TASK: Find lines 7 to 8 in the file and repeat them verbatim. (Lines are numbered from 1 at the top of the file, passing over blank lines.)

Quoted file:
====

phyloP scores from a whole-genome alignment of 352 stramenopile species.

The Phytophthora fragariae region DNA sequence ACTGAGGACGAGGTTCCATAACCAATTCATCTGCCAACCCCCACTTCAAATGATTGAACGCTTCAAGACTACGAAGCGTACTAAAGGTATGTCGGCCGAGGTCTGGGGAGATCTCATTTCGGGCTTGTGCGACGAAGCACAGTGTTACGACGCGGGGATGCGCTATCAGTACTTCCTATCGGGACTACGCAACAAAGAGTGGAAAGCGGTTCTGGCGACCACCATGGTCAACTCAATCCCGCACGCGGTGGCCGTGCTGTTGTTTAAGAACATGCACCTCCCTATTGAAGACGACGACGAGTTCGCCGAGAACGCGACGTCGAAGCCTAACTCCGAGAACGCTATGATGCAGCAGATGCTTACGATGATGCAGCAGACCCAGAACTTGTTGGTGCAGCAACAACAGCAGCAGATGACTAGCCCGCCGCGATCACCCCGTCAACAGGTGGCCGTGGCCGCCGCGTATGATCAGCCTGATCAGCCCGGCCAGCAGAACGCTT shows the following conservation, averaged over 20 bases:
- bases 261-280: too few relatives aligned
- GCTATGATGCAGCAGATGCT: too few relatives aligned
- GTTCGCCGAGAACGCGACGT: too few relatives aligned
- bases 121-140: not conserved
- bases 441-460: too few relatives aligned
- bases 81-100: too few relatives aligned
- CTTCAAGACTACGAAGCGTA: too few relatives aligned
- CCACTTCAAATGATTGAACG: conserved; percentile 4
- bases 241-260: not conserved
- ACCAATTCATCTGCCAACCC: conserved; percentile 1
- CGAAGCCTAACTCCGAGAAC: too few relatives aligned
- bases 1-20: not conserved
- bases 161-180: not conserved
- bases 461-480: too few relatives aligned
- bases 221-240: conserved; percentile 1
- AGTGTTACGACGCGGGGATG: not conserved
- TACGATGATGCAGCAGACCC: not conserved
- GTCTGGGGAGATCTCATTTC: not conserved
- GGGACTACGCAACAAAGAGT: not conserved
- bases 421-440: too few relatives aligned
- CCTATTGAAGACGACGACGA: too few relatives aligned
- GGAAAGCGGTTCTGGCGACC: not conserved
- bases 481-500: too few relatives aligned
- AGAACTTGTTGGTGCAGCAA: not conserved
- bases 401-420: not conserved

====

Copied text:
- bases 441-460: too few relatives aligned
- bases 81-100: too few relatives aligned